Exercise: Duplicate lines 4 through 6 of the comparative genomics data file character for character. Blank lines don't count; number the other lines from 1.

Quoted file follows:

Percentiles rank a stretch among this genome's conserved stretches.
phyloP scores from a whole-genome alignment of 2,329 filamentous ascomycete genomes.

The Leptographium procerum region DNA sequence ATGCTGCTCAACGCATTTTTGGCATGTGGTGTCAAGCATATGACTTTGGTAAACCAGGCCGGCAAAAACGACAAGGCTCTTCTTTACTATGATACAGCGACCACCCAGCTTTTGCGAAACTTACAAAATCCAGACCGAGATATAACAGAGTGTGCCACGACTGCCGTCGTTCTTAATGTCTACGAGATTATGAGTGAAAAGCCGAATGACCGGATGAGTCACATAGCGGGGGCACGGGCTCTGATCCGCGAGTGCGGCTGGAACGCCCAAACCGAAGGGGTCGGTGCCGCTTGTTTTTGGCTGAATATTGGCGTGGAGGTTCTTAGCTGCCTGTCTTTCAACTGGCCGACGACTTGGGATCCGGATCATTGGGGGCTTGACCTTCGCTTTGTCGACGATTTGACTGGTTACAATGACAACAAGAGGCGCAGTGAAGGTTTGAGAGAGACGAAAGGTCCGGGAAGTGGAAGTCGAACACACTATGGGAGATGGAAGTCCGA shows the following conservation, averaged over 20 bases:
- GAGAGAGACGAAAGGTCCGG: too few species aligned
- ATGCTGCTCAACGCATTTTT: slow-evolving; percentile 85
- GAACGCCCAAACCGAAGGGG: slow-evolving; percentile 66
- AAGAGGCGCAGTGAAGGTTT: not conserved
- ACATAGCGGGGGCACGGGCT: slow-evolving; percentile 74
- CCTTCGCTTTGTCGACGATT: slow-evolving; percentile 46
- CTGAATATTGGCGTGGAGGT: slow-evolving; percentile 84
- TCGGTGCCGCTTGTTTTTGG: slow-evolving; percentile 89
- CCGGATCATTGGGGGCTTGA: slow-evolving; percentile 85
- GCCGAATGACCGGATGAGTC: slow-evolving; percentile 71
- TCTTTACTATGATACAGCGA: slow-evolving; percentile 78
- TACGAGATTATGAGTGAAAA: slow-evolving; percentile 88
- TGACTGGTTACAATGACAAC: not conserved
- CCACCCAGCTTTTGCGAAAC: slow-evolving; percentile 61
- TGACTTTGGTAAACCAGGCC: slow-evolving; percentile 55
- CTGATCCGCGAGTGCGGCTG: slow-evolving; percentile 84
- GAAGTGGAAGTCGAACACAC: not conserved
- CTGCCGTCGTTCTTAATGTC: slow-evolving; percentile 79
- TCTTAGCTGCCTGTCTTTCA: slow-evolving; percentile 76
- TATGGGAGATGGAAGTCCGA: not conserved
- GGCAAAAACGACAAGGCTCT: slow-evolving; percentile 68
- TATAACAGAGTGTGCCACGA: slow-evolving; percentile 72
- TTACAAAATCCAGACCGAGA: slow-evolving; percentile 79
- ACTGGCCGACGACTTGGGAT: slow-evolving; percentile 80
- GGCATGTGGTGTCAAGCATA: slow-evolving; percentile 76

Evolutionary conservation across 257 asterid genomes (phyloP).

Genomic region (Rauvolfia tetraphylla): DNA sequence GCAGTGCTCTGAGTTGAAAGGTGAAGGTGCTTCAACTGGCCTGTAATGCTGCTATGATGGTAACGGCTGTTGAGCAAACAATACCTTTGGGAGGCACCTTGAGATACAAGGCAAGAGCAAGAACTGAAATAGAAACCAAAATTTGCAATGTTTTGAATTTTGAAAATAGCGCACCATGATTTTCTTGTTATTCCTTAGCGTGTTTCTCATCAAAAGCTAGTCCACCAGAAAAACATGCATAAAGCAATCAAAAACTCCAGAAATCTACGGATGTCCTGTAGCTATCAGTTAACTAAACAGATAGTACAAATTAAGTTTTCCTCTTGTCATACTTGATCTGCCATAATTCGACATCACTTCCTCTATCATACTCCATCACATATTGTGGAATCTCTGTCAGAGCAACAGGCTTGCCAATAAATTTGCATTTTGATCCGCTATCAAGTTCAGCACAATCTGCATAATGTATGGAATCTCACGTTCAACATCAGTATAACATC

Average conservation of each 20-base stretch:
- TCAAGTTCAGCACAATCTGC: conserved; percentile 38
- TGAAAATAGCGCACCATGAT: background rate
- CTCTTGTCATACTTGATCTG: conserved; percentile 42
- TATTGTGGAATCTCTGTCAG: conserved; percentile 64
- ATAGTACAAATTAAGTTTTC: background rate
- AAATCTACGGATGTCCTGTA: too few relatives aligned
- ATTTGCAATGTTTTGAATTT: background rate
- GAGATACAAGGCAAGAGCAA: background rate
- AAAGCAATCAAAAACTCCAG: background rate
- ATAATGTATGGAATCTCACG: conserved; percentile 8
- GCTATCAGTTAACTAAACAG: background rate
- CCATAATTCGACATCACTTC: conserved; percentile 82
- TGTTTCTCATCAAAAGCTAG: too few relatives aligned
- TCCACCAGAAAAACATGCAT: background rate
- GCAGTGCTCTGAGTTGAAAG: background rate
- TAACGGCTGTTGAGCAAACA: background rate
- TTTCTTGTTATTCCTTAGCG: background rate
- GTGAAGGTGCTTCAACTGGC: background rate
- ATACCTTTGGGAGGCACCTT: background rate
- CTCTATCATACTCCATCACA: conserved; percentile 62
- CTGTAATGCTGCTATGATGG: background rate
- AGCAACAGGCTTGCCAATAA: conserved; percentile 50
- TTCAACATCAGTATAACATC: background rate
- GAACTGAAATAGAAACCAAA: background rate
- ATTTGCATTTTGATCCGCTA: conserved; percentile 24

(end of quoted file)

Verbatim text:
- GAGAGAGACGAAAGGTCCGG: too few species aligned
- ATGCTGCTCAACGCATTTTT: slow-evolving; percentile 85
- GAACGCCCAAACCGAAGGGG: slow-evolving; percentile 66